Emily LakdawallaJun 11, 2008

MARCI and CTX: Lesser-known (but important!) siblings on MRO

While Emily is on vacation, Jim Bell is filing occasional reports from the road. Jim is an associate professor in the Cornell University Astronomy Department and the lead scientist for the Pancam color imaging system on the Spirit and Opportunity rovers. He is also a member of The Planetary Society's Board of Directors.

Jim Bell

I've spent the last few days with a group of my colleagues on the science team for two of the lesser-known instruments on the Mars Reconnaissance Orbiter (MRO) spacecraft. The instruments are the MArs Color Imager (MARCI) and the ConTeXt camera (CTX), and they were both built and are both operated by Malin Space Science Systems, Inc. in San Diego, under the direction of Principal Investigator and science team leader Mike Malin. The team met in rain-soaked Milwaukee, at the Space Science Institute office of science team member and atmospheric science maven Mike Wolff.MARCI (pronounced like the woman's name "Marcie") is a super-wide-angle, fish-eye lens camera that gives us a limb-to-limb view of Mars from MRO's low polar orbit. MARCI is what is known as a "push-frame" camera, because it has color filters bonded directly onto its CCD detector, and we build up color images by "pushing" the 1024 pixel wide field of view of the camera across the surface as the spacecraft orbits around the planet. During each orbit, MARCI acquires a single extremely long image, typically more the 50,000 pixels long, using a combination of one to seven color filters that we can select, depending on the science goals. Most of the time we use all seven filters, which cover wavelengths from the far-UV (260 nm) to the short-wave near-IR (720 nm). The filters were selected to provide us with the ability to monitor and map ozone as well as ice and dust clouds in the Martian atmosphere, to search for changes in the planet's bright and dark surface markings, and to provide a small amount of information about iron-bearing minerals on the planet's surface.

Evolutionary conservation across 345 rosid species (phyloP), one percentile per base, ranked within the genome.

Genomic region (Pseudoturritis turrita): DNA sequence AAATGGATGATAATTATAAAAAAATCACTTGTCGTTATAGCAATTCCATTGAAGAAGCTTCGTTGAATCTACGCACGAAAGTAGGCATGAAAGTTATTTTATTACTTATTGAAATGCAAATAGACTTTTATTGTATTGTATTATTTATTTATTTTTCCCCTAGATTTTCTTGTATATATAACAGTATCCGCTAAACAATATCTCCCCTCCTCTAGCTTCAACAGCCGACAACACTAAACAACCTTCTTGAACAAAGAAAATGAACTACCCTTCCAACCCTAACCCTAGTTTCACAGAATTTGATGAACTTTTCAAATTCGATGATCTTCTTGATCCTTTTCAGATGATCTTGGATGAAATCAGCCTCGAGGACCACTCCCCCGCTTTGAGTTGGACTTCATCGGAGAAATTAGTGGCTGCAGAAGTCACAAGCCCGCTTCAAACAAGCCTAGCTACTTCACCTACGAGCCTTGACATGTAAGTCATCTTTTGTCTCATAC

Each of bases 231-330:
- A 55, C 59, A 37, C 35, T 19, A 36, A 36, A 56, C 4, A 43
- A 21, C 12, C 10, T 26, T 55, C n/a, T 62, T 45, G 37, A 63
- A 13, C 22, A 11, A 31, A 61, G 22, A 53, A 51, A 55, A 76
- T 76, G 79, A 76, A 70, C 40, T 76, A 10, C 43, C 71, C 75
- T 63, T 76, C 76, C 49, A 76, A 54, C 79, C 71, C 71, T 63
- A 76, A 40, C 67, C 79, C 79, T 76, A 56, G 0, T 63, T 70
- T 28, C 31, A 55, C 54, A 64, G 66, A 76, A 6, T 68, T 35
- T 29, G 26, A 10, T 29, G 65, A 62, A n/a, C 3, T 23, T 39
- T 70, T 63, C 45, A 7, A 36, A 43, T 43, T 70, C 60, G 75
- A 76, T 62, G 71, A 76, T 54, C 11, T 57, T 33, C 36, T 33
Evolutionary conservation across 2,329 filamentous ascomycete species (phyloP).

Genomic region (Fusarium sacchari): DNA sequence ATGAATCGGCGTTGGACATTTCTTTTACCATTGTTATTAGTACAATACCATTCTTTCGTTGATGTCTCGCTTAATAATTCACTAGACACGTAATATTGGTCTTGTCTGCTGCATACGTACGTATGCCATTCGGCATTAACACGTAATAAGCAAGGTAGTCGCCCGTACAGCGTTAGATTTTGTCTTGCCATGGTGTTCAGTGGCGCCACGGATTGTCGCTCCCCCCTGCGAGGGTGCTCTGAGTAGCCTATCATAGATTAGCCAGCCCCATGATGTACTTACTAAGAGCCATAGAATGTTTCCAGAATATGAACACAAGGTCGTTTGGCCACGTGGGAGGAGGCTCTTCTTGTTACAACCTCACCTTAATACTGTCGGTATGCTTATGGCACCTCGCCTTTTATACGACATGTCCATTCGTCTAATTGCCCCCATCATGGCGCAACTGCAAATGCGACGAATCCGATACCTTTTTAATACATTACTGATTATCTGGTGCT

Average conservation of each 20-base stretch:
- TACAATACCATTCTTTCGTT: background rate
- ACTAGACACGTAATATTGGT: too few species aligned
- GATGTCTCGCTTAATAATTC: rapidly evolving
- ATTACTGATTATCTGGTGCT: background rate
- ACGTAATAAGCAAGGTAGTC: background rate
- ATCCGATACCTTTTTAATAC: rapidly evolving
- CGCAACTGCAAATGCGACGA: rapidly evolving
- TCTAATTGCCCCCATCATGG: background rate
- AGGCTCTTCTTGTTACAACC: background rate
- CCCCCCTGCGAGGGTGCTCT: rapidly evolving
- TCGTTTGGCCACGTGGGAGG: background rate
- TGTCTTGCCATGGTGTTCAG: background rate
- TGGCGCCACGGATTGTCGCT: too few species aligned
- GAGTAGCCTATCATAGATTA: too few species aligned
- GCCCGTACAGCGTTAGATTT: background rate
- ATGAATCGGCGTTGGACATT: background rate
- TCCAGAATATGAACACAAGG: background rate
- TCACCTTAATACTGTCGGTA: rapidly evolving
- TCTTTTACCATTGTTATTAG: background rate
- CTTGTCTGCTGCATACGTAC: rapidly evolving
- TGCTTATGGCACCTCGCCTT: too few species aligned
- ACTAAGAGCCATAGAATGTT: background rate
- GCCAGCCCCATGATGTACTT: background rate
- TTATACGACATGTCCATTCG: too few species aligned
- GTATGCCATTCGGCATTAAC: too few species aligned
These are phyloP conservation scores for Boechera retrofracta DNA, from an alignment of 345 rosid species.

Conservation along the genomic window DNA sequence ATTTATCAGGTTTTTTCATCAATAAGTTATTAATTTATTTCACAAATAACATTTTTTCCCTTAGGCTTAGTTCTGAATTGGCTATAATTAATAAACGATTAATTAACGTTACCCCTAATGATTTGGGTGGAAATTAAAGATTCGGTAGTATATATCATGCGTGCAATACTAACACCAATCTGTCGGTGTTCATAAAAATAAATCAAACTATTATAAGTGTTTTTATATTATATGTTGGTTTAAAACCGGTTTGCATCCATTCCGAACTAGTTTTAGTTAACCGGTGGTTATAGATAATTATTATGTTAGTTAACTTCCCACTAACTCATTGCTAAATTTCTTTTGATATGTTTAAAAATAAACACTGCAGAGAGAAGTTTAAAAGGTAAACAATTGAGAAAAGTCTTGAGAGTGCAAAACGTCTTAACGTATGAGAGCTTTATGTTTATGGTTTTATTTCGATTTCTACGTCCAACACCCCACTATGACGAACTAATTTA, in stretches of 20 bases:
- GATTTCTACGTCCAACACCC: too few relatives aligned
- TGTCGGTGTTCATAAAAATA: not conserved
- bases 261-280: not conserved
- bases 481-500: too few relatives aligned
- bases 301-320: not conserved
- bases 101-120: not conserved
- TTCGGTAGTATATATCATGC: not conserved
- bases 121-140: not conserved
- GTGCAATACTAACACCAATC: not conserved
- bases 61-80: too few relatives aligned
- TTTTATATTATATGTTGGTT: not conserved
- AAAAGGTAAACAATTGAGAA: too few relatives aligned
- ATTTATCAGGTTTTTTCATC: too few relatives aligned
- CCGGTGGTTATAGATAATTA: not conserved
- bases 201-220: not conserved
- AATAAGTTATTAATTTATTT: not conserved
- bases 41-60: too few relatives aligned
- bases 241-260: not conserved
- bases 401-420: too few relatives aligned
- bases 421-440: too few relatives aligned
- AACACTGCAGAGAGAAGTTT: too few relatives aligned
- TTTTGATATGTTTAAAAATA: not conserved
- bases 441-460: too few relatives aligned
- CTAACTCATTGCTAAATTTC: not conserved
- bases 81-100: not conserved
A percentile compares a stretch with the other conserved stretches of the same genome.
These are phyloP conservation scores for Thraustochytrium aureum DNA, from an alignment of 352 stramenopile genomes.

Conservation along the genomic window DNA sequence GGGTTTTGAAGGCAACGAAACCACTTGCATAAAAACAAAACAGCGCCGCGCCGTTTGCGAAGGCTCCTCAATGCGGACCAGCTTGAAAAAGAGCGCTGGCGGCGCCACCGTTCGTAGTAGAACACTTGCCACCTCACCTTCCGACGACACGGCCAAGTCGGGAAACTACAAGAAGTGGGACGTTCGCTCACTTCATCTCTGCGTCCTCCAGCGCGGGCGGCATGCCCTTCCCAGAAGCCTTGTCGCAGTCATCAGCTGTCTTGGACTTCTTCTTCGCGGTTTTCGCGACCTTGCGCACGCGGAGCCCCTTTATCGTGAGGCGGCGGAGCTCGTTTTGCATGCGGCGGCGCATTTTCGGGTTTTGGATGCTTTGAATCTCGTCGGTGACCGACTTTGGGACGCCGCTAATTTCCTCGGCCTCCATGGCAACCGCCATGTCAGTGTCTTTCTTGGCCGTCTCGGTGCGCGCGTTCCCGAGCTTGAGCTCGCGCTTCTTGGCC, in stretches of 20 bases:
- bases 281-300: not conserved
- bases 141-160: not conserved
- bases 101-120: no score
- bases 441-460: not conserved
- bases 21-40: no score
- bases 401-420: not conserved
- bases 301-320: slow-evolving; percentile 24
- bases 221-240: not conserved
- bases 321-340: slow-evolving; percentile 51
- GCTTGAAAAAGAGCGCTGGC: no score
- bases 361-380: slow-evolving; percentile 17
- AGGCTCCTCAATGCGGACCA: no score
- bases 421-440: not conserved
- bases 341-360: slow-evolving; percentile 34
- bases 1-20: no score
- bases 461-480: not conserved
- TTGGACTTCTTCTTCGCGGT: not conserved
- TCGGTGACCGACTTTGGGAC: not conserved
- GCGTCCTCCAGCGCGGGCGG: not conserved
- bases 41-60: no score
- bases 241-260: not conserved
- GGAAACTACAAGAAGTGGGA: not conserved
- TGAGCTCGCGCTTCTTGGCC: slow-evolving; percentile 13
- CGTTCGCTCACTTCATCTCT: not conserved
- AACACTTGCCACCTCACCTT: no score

Each long MARCI image covers about 60 degrees of longitude on Mars, and during each orbit of MRO the longitude coverage shifts by about 30 degrees as Mars rotates under the spacecraft. Thus, it typically takes about 12 orbits of the spacecraft for MARCI to see all of the planet (except, of course, the parts of whichever polar region might be in polar night...). Twelve MRO orbits span approximately a Martian day or "sol", and so MARCI has been providing daily ("solly" has never caught on) global maps since MRO got into orbit around Mars in November 2006. These maps provide a sort of "weather satellite" view of the planet, with a best resolution of around 1 km/pixel, and have given us an amazing first-hand view of Martian weather patterns for almost a full Mars year. MARCI has taken over for a similar, previous instrument called the Mars Orbiter Camera Wide Angle (MOC/WA) that was on the Mars Global Surveyor (MGS) spacecraft, and so MARCI's record of daily color coverage of Mars expands on the nearly 5 Mars year record of MOC/WA.